In Play Reviews

From Oklahoma! in 1943 to The Sound of Music in 1959, the musical theatre collaborations of Richard Rodgers and Oscar Hammerstein II were legendary–on Broadway, in films, and on television.

Beginning with Oklahoma!, the two introduced a number of new storytelling elements and techniques that included the use of song and dance to convey and advance both plot and character rather than act as a diversion from the story, and the firm integration of every song into the plot-line. Additionally, their works addressed such social issues as racism, domestic violence, sexism, and classism.

Caitlin Brooke in A Grand Night for Singing at Broadway Rose Theatre Company. Photo by Sam Ortega.

So it only makes sense that, based on their body of work, a musical review would be created. A Grand Night for Singing is that production. Conceived by Walter Bobbie, with musical arrangements by Fred Wells, and orchestration by Michael Gibson and Jonathan Tunick, the show opened on Broadway in 1993. It is now onstage at Broadway Rose Theatre Company.

Directed by Broadway Rose artistic director Sharon Maroney, A Grand Night for Singing brings to the stage 30 of Rodgers and Hammerstein’s greatest hits.

As musical reviews go, this is as good as it gets. Each song has its own special charm. It’s a great selection of the best of the best. What I love about Rodgers and Hammerstein is that the songs are situational. Even when you don’t know the bigger picture of the play, each song tells a story of it’s own. For example, in “The Surrey with the Fringe on Top” in Oklahoma, the audience is privy to a proud guy showing off his new ride, not to mention his horses, to a new romantic interest. Not only do we learn all the features of the vehicle, there’s also a thunderstorm!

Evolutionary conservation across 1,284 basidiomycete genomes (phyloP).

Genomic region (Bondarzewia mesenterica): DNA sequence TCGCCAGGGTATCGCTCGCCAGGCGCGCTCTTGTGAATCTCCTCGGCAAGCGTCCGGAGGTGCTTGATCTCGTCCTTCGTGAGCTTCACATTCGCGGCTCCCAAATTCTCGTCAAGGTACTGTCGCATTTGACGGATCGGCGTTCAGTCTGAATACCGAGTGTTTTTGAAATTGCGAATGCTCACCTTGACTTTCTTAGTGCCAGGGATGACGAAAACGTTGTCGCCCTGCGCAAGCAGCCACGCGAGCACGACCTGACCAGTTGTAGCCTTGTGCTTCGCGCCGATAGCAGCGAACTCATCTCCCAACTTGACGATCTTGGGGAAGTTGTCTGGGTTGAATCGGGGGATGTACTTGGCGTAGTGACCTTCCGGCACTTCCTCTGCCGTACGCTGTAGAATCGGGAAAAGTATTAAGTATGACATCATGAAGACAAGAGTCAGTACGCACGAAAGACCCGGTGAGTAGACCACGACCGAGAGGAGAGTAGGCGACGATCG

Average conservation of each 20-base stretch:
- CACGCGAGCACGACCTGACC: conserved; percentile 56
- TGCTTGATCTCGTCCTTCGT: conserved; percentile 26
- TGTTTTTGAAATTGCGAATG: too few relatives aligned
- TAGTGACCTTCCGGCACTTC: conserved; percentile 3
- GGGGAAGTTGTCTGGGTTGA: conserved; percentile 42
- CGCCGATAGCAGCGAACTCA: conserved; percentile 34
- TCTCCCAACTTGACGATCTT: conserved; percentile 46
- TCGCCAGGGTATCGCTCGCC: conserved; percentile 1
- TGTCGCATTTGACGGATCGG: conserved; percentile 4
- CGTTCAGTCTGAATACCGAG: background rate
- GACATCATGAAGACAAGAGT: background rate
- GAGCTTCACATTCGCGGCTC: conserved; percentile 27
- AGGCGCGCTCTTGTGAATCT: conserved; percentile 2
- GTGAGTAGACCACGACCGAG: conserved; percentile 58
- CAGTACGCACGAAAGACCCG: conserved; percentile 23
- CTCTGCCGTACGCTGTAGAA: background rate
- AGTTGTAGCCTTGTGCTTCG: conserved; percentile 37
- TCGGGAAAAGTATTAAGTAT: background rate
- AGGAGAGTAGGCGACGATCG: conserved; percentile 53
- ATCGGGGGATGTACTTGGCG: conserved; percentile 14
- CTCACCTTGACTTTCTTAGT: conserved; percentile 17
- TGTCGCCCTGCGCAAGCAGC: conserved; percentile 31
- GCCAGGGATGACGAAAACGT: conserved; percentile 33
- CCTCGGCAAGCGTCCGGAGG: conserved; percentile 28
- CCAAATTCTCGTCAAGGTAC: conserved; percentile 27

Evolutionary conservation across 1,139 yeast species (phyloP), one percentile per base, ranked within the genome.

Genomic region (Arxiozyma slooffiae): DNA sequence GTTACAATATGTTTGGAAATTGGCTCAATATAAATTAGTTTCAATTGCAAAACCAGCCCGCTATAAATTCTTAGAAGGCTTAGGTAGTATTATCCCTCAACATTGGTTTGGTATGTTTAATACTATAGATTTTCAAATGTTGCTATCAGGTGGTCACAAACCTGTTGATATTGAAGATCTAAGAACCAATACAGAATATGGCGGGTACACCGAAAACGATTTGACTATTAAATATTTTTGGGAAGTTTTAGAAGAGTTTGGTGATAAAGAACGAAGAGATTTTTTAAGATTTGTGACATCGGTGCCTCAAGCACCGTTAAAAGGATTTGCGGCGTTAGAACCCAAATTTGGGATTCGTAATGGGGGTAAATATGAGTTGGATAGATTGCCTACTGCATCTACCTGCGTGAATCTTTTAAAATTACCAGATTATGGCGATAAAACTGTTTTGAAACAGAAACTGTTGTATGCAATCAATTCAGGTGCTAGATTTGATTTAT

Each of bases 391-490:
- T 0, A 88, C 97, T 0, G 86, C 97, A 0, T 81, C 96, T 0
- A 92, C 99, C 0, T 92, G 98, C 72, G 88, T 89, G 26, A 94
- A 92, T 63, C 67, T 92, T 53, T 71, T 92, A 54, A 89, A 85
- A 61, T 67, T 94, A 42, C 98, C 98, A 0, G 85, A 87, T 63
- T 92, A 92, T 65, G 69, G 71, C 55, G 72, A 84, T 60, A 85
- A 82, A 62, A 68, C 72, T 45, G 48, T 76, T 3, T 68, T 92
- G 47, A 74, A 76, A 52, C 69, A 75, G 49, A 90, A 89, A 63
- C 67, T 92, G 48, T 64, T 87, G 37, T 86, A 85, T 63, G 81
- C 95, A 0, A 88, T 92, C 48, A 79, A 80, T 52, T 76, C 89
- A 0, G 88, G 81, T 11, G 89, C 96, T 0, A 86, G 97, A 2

Kelly Sina and Joe Theissen in A Grand Night for Singing at Broadway Rose. Photo by Craig Mitchelldyer.

“Maria” from The Sound of Music is a song about an endearing but mischievous novice nun, but it could be about a troublesome girl friend. It’s not all fun and games. “This Nearly Was Mine” from South Pacific is a heartbreaker.

The show is performed by five talented singers–Caitlin Brooke, Joey Cote, Deborah Mae Hill, Kelly Sina, and Joe Theissen–with minimal acting. Music direction by Jeffrey Childs and Dan Murphy’s choreography direction are spot on. The creative team also includes Braden Graves, scenic designer; Darrin J. Pufall, costume designer; Gene Dent, lighting designer; Brian K. Moen, sound designer; Jeff Duncan, production manager; Phil McBeth, technical director; and Jessica Junor, stage manager.

A Grand Night for Singing runs through April 28 at the Broadway Rose New Stage, 12850 SW Grant Avenue, Tigard 97223.

 

 

Top photo: Deborah Mae Hill, Kelly Sina, Joe Theissen, Joey Cote, and Caitlin Brooke. Photo by Sam Ortega.

 

 

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